Coachella Music Festival, LLC v. Titus Watson
Claim Number: FA1610001699866
Complainant is Coachella Music Festival, LLC (“Complainant”), represented by David J. Steele of Tucker Ellis, LLP, California, USA. Respondent is Titus Watson (“Respondent”), Tennessee, USA.
REGISTRAR AND DISPUTED DOMAIN NAME
The domain name at issue is <coachellatees.com>, registered with GoDaddy.com, LLC.
The undersigned certifies that he or she has acted independently and impartially and to the best of his or her knowledge has no known conflict in serving as Panelist in this proceeding.
Eleni Lappa as Panelist.
Complainant submitted a Complaint to the Forum electronically on October 25, 2016; the Forum received payment on October 25, 2016.
On October 26, 2016, GoDaddy.com, LLC confirmed by e-mail to the Forum that the <coachellatees.com> domain name is registered with GoDaddy.com, LLC and that Respondent is the current registrant of the name. GoDaddy.com, LLC has verified that Respondent is bound by the GoDaddy.com, LLC registration agreement and has thereby agreed to resolve domain disputes brought by third parties in accordance with ICANN’s Uniform Domain Name Dispute Resolution Policy (the “Policy”).
On October 27, 2016, the Forum served the Complaint and all Annexes, including a Written Notice of the Complaint, setting a deadline of November 16, 2016 by which Respondent could file a Response to the Complaint, via e-mail to all entities and persons listed on Respondent’s registration as technical, administrative, and billing contacts, and to firstname.lastname@example.org. Also on October 27, 2016, the Written Notice of the Complaint, notifying Respondent of the e-mail addresses served and the deadline for a Response, was transmitted to Respondent via post and fax, to all entities and persons listed on Respondent’s registration as technical, administrative and billing contacts.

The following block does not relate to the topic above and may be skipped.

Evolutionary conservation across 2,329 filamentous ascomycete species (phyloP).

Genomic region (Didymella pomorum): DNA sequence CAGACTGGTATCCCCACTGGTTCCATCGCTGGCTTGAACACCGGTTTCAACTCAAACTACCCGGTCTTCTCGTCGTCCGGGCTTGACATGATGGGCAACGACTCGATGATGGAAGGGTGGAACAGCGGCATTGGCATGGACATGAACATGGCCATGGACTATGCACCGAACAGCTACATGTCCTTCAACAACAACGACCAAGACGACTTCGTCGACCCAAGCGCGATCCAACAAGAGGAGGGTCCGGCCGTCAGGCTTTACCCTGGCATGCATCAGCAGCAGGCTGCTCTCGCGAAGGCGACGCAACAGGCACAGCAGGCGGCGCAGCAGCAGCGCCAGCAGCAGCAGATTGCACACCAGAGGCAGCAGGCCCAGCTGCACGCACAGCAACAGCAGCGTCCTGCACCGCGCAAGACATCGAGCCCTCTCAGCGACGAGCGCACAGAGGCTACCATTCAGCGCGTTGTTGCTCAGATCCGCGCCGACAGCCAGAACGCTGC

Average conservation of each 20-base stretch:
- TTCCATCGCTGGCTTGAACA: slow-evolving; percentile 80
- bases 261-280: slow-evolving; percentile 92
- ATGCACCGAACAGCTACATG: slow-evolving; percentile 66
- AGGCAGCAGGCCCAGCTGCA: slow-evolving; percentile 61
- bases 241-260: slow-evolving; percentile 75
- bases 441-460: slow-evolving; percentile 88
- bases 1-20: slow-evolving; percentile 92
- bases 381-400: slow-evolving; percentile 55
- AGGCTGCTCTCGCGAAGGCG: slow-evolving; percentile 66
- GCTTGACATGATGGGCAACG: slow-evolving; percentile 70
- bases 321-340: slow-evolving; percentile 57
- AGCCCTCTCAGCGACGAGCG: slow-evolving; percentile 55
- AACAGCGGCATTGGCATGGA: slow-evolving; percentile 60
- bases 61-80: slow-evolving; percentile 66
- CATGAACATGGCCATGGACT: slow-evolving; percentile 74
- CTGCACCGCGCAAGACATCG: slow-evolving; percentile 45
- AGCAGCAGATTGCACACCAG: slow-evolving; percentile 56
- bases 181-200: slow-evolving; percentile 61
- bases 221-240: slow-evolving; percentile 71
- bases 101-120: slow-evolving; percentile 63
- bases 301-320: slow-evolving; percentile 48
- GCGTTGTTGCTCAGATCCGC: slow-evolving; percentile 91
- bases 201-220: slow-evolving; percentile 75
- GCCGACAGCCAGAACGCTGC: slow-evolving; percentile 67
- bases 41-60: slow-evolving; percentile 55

A timely Response was received and determined to be complete on November 16, 2016.
On November 18, 2016, pursuant to Complainant's request to have the dispute decided by a single-member Panel, the Forum appointed Eleni Lappa as Panelist.
Having reviewed the communications records, the Administrative Panel (the "Panel") finds that the Forum has discharged its responsibility under Paragraph 2(a) of the Rules for Uniform Domain Name Dispute Resolution Policy (the "Rules") "to employ reasonably available means calculated to achieve actual notice to Respondent" through submission of Electronic and Written Notices, as defined in Rule 1 and Rule 2.
Complainant requests that the domain name be transferred from Respondent to Complainant.
Complainant uses the COACHELLA mark in connection with its annual music festival. Complainant supports its claim of ownership over the COACHELLA mark through its trademark registrations with the United States Patent and Trademark Office (“USPTO”) (e.g., Reg. No. 3,196,119, registered Jan. 9, 2007). See Compl., at Attached Ex. G. The disputed domain name is confusingly similar to Complainant’s COACHELLA mark under Policy ¶ 4(a)(i) because it incorporates the mark fully and merely adds the generic term “tees” and the “.com” generic top-level domain (“gTLD”). “Tees” is common use for “T-shirt”—Complainant sells apparel (including t-shirts) at its festival in connection with its trademark. See Compl., at Attached Exs. B–G.
Respondent has no rights or legitimate interests in or to <coachellatees.com>. Respondent has not been commonly known by <coachellatees.com>, as Respondent is listed as “Titus Watson.” See Compl., at Attached Ex. A. Next, Respondent has not operated with any bona fide offering of goods or services or with any legitimate noncommercial or fair use because there is in fact no use of the website. See Compl., at Attached Ex. H (displaying, “We’ll Be Back Soon!”).